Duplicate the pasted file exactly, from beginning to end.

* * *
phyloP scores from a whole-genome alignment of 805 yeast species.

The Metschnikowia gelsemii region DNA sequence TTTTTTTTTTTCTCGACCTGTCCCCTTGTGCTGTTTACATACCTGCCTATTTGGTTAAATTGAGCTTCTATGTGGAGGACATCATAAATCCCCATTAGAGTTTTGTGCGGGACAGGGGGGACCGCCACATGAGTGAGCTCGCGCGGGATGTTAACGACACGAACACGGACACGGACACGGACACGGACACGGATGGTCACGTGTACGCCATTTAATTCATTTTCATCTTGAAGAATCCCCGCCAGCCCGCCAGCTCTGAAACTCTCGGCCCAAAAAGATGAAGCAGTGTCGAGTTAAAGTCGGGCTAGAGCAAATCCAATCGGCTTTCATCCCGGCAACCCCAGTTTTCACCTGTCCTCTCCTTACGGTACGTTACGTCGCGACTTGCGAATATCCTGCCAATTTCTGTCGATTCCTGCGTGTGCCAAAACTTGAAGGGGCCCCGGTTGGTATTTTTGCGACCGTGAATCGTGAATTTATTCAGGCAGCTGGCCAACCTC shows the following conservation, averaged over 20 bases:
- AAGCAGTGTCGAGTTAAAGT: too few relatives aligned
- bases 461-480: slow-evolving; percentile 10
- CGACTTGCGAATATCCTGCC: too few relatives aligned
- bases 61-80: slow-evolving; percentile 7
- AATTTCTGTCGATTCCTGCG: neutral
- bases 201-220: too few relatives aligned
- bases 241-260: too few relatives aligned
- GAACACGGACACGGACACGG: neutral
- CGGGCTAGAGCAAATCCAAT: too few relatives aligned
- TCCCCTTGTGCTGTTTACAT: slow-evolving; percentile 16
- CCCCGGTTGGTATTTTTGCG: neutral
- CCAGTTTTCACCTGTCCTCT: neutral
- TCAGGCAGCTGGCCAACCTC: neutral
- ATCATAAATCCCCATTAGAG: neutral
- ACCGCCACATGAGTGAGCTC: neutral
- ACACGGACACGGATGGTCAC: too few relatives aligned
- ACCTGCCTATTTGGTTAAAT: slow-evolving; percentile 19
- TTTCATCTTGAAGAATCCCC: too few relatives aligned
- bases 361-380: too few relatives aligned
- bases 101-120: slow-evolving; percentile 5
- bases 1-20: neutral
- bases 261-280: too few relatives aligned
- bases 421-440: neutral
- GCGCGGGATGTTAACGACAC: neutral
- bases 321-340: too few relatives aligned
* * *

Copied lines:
phyloP scores from a whole-genome alignment of 805 yeast species.

The Metschnikowia gelsemii region DNA sequence TTTTTTTTTTTCTCGACCTGTCCCCTTGTGCTGTTTACATACCTGCCTATTTGGTTAAATTGAGCTTCTATGTGGAGGACATCATAAATCCCCATTAGAGTTTTGTGCGGGACAGGGGGGACCGCCACATGAGTGAGCTCGCGCGGGATGTTAACGACACGAACACGGACACGGACACGGACACGGACACGGATGGTCACGTGTACGCCATTTAATTCATTTTCATCTTGAAGAATCCCCGCCAGCCCGCCAGCTCTGAAACTCTCGGCCCAAAAAGATGAAGCAGTGTCGAGTTAAAGTCGGGCTAGAGCAAATCCAATCGGCTTTCATCCCGGCAACCCCAGTTTTCACCTGTCCTCTCCTTACGGTACGTTACGTCGCGACTTGCGAATATCCTGCCAATTTCTGTCGATTCCTGCGTGTGCCAAAACTTGAAGGGGCCCCGGTTGGTATTTTTGCGACCGTGAATCGTGAATTTATTCAGGCAGCTGGCCAACCTC shows the following conservation, averaged over 20 bases:
- AAGCAGTGTCGAGTTAAAGT: too few relatives aligned
- bases 461-480: slow-evolving; percentile 10
- CGACTTGCGAATATCCTGCC: too few relatives aligned
- bases 61-80: slow-evolving; percentile 7
- AATTTCTGTCGATTCCTGCG: neutral
- bases 201-220: too few relatives aligned
- bases 241-260: too few relatives aligned
- GAACACGGACACGGACACGG: neutral
- CGGGCTAGAGCAAATCCAAT: too few relatives aligned
- TCCCCTTGTGCTGTTTACAT: slow-evolving; percentile 16
- CCCCGGTTGGTATTTTTGCG: neutral
- CCAGTTTTCACCTGTCCTCT: neutral
- TCAGGCAGCTGGCCAACCTC: neutral
- ATCATAAATCCCCATTAGAG: neutral
- ACCGCCACATGAGTGAGCTC: neutral
- ACACGGACACGGATGGTCAC: too few relatives aligned
- ACCTGCCTATTTGGTTAAAT: slow-evolving; percentile 19
- TTTCATCTTGAAGAATCCCC: too few relatives aligned
- bases 361-380: too few relatives aligned
- bases 101-120: slow-evolving; percentile 5
- bases 1-20: neutral
- bases 261-280: too few relatives aligned
- bases 421-440: neutral
- GCGCGGGATGTTAACGACAC: neutral
- bases 321-340: too few relatives aligned